I don’t feel like I can be myself right now! I need to leave!
The solution to disagreement isn’t discussion or argument, but running away. The juror needed her safe space, where no one would question her disagreement with the group, no one would say such traumatic and painful things to her, like “you’re not using common sense.” How can any human being stand to suffer such micro-aggressions?
How can a legal system dependent on the integrity of jurors survive if the jurors can’t brave the nightmare of disagreement?
And lest my prosecutorial-ish friends rub their hands together in glee at the thought that there may never be a lone holdout, firm against a strong Allen Charge, willing to scuttle their carefully orchestrated narrative of guilt, consider this: along with the rhetoric of melodrama that accompanies the trauma suffered by special snowflakes comes the irrationality of social justice warriors, who find neither fact nor reason persuasive when it comes to apologizing for the evils perpetrated by society on minorities.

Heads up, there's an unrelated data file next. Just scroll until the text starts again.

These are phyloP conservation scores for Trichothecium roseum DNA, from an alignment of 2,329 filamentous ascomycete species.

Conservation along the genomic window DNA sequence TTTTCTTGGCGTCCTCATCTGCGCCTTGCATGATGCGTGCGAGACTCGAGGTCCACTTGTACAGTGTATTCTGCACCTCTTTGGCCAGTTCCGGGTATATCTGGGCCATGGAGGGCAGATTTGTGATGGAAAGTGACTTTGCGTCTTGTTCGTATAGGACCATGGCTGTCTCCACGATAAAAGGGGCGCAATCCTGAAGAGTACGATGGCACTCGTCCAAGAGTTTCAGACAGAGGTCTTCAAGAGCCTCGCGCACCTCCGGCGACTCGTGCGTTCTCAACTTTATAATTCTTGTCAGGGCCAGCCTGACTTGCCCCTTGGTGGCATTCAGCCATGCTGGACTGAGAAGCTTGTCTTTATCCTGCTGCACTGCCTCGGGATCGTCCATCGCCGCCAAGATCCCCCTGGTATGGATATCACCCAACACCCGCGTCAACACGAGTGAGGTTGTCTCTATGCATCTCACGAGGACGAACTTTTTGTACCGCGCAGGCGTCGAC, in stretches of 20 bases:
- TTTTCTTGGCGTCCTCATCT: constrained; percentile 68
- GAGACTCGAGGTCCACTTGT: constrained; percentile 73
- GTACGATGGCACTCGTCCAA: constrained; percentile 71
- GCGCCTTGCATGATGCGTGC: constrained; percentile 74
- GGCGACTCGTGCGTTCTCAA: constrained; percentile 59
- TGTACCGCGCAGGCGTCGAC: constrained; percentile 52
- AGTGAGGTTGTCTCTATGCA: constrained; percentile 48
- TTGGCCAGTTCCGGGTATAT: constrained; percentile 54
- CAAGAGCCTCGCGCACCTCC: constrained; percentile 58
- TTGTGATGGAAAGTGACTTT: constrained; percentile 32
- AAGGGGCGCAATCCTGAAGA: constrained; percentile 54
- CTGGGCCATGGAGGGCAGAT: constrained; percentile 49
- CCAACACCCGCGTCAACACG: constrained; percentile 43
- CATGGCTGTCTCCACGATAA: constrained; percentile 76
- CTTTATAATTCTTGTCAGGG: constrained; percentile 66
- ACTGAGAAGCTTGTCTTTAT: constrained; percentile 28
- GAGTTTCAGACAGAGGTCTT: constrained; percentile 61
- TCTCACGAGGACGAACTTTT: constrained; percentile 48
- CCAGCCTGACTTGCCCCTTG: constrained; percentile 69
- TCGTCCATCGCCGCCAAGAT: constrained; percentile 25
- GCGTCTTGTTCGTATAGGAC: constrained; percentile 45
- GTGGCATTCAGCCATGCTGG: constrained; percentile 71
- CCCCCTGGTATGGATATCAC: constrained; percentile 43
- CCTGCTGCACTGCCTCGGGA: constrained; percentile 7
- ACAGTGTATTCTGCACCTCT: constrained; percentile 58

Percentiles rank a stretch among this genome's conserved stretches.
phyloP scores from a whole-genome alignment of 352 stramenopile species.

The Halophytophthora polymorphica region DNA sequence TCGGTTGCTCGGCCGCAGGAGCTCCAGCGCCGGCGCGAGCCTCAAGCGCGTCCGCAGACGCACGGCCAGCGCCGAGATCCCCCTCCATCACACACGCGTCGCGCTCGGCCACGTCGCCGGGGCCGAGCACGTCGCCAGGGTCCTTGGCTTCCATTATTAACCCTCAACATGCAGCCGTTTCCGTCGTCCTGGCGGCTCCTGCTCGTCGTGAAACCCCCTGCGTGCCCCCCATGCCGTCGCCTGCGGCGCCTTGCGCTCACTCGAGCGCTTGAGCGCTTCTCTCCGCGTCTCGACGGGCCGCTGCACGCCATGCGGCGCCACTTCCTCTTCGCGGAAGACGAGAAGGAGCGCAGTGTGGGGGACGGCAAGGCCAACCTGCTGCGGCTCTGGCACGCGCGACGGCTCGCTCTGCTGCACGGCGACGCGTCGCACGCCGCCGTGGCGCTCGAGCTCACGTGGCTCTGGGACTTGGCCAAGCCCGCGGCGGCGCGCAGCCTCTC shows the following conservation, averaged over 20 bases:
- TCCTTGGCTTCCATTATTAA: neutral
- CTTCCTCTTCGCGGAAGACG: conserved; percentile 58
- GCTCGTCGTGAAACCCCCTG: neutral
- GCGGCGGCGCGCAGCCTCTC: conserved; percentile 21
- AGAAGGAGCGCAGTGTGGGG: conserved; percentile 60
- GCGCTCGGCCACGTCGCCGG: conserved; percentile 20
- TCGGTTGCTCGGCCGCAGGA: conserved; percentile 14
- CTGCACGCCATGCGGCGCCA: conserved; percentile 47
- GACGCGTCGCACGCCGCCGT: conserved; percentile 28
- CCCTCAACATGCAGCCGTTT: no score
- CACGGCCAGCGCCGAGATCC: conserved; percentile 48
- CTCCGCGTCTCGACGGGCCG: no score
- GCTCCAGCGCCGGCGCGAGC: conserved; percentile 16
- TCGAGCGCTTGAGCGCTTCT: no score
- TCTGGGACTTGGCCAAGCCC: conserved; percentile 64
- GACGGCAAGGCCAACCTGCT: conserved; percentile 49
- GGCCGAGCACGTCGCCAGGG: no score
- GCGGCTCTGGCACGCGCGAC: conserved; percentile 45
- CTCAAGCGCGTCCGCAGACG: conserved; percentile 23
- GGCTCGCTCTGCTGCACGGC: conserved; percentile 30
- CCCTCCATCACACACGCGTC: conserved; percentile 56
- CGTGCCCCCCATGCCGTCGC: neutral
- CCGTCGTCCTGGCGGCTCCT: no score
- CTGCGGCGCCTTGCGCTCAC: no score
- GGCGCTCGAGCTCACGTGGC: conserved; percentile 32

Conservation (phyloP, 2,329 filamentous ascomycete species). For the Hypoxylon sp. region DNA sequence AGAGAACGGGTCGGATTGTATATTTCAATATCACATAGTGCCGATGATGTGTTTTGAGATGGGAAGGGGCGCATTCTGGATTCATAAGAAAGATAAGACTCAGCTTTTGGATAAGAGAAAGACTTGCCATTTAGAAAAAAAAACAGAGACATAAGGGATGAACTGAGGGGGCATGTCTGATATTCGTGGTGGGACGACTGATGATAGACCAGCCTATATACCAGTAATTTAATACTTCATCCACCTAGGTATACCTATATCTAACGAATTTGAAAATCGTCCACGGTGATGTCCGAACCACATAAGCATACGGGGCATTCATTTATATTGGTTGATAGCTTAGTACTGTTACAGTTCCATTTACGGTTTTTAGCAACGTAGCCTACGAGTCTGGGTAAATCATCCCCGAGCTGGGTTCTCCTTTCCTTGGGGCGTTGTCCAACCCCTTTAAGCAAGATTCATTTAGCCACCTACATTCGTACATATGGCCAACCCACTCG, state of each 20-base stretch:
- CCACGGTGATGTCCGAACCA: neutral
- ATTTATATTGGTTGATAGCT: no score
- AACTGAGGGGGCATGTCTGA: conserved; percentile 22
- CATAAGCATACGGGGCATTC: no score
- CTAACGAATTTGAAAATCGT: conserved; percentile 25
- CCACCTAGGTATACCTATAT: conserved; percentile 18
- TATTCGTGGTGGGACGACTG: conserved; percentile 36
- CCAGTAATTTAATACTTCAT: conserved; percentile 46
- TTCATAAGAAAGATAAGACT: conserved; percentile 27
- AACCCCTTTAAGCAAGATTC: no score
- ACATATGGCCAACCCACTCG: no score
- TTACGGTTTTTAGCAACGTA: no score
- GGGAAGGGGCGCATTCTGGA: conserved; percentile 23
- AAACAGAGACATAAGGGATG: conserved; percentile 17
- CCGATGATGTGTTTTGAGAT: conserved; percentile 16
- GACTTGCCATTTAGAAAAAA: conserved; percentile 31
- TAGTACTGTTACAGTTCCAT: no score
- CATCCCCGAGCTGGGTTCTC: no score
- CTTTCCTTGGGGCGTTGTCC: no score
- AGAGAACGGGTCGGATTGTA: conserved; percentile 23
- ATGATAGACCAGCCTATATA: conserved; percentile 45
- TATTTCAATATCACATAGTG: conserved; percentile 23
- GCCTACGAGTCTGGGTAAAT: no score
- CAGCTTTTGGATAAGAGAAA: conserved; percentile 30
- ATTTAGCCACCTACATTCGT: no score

In other words, they have suffered and continued to suffer such horrific racism by dint of every glance and sigh that is interpreted as a racial slight that their ensuing conduct, palpably criminal according to the elements of an offense, is entirely understandable and forgivable, the anticipated detritus of surviving in your racist society.
We usually think of the lone hold-out juror as the one standing firm for acquittal while the rest buy the prosecution’s song and dance. Maybe that lone hold-out will be the one who refuses to view crime through the prism of historic racism manifesting in a romantic indulgence of compensatory crime? That could happen too.
*Note that there is absolutely nothing in this post discussing the merits of the Shelly Silver trial. That is not an accident.